On our first day we headed to the spectacular Chisos Basin to take on the Lost Mine Trail, about a 30-minute drive away. A stop-off at the nearby Panther Junction visitor centre provides you with all the park information you need and plenty of advice. The trail is a 4.8 mile round trip and there were plenty of hikers striding off to tackle the whole route, but because of limited time, we stopped at the Juniper Canyon Overlook about a mile up to gawp at one of the best views in the park in the 80 degree sunshine.

Sadly, there is no ‘lost mine’ but it didn’t matter at all.

Another place to stay is the Chisos Mountain Lodge, where you can also have a meal, but it gets booked up quickly, so you have to plan ahead, although there are campgrounds in the park too.

Those changeable weather conditions kicked in spectacularly on our second day. A storm had moved in overnight and our planned excursion to Santa Elena Canyon, carved out by the Rio Grande with its 1,500ft rock walls, had to be delayed for a couple of hours because of icy roads! So a relaxed hot breakfast at Terlingua Ghost Town’s La Posada Milagro, Mexican dishes a speciality, was welcome.

Eventually the roads were opened up and we were on our way to the canyon, where I had camped all those years ago, along the Ross Maxwell Scenic Drive taking in desert and mountain vistas. It didn’t disappoint. We also stopped to take funny shots of ourselves in front of the ‘Mule Ears’.

But it was a return to the Chisos Basin that provided the big surprise of a frozen, winter wonderland, after the previous day’s hot sunshine.

If you love adventure, desert landscapes, a touch of the wild and free, this is definitely the place for you…. and me. Can’t wait to go back again.

Also….. 

Take an inflatable boat river trip along the Rio Grande with Big Bend River Tours in the nearby Big Bend Ranch State Park. The half-day float includes an elaborate ‘snack’ of crackers, cheese, fruit and goodies – tablecloth and all – at the water’s edge.

Ruth enjoyed a picnic lunch beside the Rio Grande river next to the Mexican border

Stop off in….

Fort Davis National Historic Site, nestling beside the Davis Mountains and during its operational days between 1854-1891, a crucial outpost of protection for travelers, settlers and mail coaches from marauding Apache and Comanche Indians. Take a tour around the barracks, home at one time to 700 African American troops of the 9th US Cavalry. Learn about the Buffalo Soldiers, who got their nickname because the Indians likened their hair to the curly tuft on a buffalo’s head.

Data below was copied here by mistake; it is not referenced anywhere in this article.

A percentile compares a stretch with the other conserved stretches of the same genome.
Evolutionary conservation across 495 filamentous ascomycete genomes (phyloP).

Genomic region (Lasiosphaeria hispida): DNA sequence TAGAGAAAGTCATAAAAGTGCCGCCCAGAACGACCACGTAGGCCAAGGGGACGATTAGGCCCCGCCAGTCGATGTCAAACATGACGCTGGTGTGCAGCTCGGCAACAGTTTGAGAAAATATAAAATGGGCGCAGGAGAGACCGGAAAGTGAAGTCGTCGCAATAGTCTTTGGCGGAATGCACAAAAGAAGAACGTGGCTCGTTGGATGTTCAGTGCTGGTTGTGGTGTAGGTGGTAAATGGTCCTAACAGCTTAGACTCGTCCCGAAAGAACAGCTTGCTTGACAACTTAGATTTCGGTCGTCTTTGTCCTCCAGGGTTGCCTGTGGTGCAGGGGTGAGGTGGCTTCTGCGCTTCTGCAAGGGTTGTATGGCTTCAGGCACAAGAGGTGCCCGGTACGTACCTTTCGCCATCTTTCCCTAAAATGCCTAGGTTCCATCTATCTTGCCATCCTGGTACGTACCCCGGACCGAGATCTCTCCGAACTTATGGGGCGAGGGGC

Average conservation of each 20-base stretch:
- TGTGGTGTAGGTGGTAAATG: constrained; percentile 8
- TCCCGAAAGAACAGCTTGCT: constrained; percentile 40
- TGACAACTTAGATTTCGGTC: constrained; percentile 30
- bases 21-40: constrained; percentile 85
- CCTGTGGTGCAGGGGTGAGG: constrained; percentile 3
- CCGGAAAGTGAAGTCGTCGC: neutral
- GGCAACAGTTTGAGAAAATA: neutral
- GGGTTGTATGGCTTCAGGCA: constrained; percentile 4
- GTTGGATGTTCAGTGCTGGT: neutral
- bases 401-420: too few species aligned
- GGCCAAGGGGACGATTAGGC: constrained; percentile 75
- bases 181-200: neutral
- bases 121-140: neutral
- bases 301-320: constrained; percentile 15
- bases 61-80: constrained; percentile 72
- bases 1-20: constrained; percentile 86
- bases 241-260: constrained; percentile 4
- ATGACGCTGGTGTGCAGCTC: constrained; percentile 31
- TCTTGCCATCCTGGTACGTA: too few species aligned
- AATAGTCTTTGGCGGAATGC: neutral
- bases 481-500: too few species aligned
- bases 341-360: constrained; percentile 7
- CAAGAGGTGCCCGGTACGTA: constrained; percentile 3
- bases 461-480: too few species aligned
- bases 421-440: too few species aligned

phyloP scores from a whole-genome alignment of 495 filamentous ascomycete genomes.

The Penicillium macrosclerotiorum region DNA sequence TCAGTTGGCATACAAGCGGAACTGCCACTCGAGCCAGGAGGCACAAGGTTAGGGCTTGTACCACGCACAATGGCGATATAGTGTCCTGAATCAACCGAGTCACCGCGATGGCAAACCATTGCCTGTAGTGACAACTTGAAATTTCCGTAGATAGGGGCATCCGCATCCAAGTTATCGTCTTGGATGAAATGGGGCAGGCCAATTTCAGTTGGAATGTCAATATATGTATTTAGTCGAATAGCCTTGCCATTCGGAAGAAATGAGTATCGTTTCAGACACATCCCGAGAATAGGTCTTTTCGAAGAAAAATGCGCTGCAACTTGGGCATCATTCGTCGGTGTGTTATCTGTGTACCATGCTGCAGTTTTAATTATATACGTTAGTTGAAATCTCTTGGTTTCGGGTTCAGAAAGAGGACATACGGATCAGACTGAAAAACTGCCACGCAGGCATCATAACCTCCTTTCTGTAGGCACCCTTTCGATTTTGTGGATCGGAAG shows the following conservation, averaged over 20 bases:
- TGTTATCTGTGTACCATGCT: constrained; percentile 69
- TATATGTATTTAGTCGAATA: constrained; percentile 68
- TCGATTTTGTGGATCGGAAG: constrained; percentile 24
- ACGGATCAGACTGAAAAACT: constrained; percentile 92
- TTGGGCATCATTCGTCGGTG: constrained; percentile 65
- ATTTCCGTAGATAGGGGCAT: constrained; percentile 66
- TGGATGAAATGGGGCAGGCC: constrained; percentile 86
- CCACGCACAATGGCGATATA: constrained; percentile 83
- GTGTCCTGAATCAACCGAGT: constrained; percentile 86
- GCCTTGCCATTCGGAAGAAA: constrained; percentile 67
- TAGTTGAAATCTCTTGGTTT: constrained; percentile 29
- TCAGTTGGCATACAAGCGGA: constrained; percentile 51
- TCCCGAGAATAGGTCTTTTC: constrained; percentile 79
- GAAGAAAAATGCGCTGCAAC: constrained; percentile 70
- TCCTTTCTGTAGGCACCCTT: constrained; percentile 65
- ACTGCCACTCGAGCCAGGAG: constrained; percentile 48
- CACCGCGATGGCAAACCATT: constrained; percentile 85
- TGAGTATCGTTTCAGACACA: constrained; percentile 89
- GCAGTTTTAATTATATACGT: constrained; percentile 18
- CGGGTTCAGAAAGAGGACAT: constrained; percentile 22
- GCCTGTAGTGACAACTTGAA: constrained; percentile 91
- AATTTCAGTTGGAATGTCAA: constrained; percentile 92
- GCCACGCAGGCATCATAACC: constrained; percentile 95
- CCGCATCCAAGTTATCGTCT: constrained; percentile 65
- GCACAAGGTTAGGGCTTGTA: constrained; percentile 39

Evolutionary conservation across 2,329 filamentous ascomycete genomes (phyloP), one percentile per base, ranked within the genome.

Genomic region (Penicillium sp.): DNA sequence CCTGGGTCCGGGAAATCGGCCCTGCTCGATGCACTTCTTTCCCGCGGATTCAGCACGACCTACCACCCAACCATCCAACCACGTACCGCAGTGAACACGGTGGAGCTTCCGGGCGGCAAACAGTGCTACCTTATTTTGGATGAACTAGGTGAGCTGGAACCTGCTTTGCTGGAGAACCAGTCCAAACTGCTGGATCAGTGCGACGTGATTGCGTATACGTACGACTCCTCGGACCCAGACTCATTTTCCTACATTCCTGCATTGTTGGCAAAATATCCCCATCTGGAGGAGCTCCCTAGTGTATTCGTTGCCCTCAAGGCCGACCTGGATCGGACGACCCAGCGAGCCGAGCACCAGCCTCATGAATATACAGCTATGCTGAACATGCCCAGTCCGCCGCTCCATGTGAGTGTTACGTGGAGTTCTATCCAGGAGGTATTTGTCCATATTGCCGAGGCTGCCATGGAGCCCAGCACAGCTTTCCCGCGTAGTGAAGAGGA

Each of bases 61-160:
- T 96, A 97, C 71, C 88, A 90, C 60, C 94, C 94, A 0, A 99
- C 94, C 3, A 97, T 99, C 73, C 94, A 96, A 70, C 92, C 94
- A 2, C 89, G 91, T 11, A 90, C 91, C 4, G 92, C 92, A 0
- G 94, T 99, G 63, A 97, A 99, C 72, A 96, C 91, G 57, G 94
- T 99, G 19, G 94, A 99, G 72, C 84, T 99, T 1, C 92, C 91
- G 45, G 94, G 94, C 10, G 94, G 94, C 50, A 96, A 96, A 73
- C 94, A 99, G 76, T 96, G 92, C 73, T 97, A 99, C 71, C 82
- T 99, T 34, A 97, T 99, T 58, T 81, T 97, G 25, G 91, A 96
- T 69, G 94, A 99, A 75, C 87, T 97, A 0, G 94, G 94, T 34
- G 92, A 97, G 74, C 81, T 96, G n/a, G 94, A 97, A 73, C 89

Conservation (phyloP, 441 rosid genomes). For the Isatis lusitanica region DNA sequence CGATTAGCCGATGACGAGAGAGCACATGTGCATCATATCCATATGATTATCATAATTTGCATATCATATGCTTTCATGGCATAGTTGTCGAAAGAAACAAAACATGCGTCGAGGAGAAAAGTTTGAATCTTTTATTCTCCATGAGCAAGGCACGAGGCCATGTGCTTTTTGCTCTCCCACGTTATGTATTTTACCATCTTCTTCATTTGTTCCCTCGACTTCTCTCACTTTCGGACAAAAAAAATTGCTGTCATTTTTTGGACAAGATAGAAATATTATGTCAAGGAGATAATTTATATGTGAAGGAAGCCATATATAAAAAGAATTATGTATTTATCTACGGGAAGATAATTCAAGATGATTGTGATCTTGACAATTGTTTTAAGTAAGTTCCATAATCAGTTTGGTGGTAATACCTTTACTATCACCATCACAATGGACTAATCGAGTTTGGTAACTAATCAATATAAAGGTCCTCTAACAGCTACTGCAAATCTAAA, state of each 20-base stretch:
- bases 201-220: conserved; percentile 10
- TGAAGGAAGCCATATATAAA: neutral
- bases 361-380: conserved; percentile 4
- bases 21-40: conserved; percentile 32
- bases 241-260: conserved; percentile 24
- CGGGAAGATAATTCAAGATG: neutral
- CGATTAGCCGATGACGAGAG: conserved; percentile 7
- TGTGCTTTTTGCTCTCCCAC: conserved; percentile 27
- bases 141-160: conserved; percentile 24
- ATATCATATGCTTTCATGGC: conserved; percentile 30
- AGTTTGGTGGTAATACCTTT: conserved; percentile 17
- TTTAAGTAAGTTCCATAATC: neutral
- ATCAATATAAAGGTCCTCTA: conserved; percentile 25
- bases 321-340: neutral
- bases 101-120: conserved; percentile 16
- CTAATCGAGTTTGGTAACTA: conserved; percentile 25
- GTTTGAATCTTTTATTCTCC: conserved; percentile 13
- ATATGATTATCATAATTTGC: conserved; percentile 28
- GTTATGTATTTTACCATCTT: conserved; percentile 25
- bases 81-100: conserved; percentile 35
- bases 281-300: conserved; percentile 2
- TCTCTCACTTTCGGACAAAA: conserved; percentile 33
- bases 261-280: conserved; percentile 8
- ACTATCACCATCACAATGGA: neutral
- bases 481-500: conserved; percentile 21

Have a coffee in the tiny town of Fort Davis, at Big Bend Coffee Roasters. Nearby, McDonald Observatory is a stargazing hot spot.

Look around Alpine, with a population of 6,000, the largest town in the Big Bend region and home to Sul Ross State University and Big Bend Museum. Study the street murals, one of which celebrates actor Dan Blocker, a Sul Ross college student who became better known as Hoss Cartwright in TV’s Bonanza series. Stay at the Quarter Circle 7 Hotel which has its own rich Texas history.

Take the 118 from Terlingua to Marfa, a haven for artists, drawn by the influence of minimalist artist Donald Judd who moved to the Marfa from New York in 1971. Since his death in 1994, two foundations – the Chinati and the Judd have worked to maintain his legacy.

Stay in the gorgeous Hotel Paisano, where Rock Hudson, Elizabeth Taylor and James Dean stayed during the filming of Dean’s last film Giant in the area. The black and white stills of the stars on the set featured inside are fascinating.

The town can also claim fame from another, more mysterious, attraction – the Marfa Lights. These ‘ghost’ lights were first seen in the sky by rancher Robert Ellison in 1883. UFOs, wandering spirits? No one knows. 

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Ruth Brindle